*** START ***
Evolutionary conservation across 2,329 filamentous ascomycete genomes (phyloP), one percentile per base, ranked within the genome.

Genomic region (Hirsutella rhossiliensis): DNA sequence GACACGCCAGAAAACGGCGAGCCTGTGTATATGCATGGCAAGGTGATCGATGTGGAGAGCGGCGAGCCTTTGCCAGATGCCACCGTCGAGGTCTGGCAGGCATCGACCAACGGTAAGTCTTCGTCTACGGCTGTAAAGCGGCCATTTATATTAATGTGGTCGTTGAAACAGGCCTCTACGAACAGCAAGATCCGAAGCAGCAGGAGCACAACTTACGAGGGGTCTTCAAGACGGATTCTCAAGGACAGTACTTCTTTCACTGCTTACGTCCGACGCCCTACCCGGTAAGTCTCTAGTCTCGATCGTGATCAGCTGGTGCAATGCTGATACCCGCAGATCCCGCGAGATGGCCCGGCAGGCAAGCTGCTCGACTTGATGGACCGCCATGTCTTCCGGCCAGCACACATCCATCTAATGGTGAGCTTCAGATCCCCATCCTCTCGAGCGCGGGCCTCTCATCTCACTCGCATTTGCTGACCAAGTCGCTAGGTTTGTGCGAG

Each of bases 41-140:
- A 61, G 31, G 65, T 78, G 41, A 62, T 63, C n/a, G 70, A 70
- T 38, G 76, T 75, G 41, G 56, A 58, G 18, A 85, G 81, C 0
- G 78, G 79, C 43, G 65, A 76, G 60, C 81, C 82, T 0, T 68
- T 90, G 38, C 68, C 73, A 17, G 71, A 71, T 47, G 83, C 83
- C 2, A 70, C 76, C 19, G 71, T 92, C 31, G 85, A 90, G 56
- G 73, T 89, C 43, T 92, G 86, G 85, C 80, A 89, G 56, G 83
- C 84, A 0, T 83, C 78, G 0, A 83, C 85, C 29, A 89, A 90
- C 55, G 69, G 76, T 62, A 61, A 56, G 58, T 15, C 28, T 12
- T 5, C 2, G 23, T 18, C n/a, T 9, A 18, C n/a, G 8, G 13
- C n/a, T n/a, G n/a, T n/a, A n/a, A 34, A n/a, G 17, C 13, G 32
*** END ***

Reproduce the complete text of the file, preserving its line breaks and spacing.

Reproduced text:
Evolutionary conservation across 2,329 filamentous ascomycete genomes (phyloP), one percentile per base, ranked within the genome.

Genomic region (Hirsutella rhossiliensis): DNA sequence GACACGCCAGAAAACGGCGAGCCTGTGTATATGCATGGCAAGGTGATCGATGTGGAGAGCGGCGAGCCTTTGCCAGATGCCACCGTCGAGGTCTGGCAGGCATCGACCAACGGTAAGTCTTCGTCTACGGCTGTAAAGCGGCCATTTATATTAATGTGGTCGTTGAAACAGGCCTCTACGAACAGCAAGATCCGAAGCAGCAGGAGCACAACTTACGAGGGGTCTTCAAGACGGATTCTCAAGGACAGTACTTCTTTCACTGCTTACGTCCGACGCCCTACCCGGTAAGTCTCTAGTCTCGATCGTGATCAGCTGGTGCAATGCTGATACCCGCAGATCCCGCGAGATGGCCCGGCAGGCAAGCTGCTCGACTTGATGGACCGCCATGTCTTCCGGCCAGCACACATCCATCTAATGGTGAGCTTCAGATCCCCATCCTCTCGAGCGCGGGCCTCTCATCTCACTCGCATTTGCTGACCAAGTCGCTAGGTTTGTGCGAG

Each of bases 41-140:
- A 61, G 31, G 65, T 78, G 41, A 62, T 63, C n/a, G 70, A 70
- T 38, G 76, T 75, G 41, G 56, A 58, G 18, A 85, G 81, C 0
- G 78, G 79, C 43, G 65, A 76, G 60, C 81, C 82, T 0, T 68
- T 90, G 38, C 68, C 73, A 17, G 71, A 71, T 47, G 83, C 83
- C 2, A 70, C 76, C 19, G 71, T 92, C 31, G 85, A 90, G 56
- G 73, T 89, C 43, T 92, G 86, G 85, C 80, A 89, G 56, G 83
- C 84, A 0, T 83, C 78, G 0, A 83, C 85, C 29, A 89, A 90
- C 55, G 69, G 76, T 62, A 61, A 56, G 58, T 15, C 28, T 12
- T 5, C 2, G 23, T 18, C n/a, T 9, A 18, C n/a, G 8, G 13
- C n/a, T n/a, G n/a, T n/a, A n/a, A 34, A n/a, G 17, C 13, G 32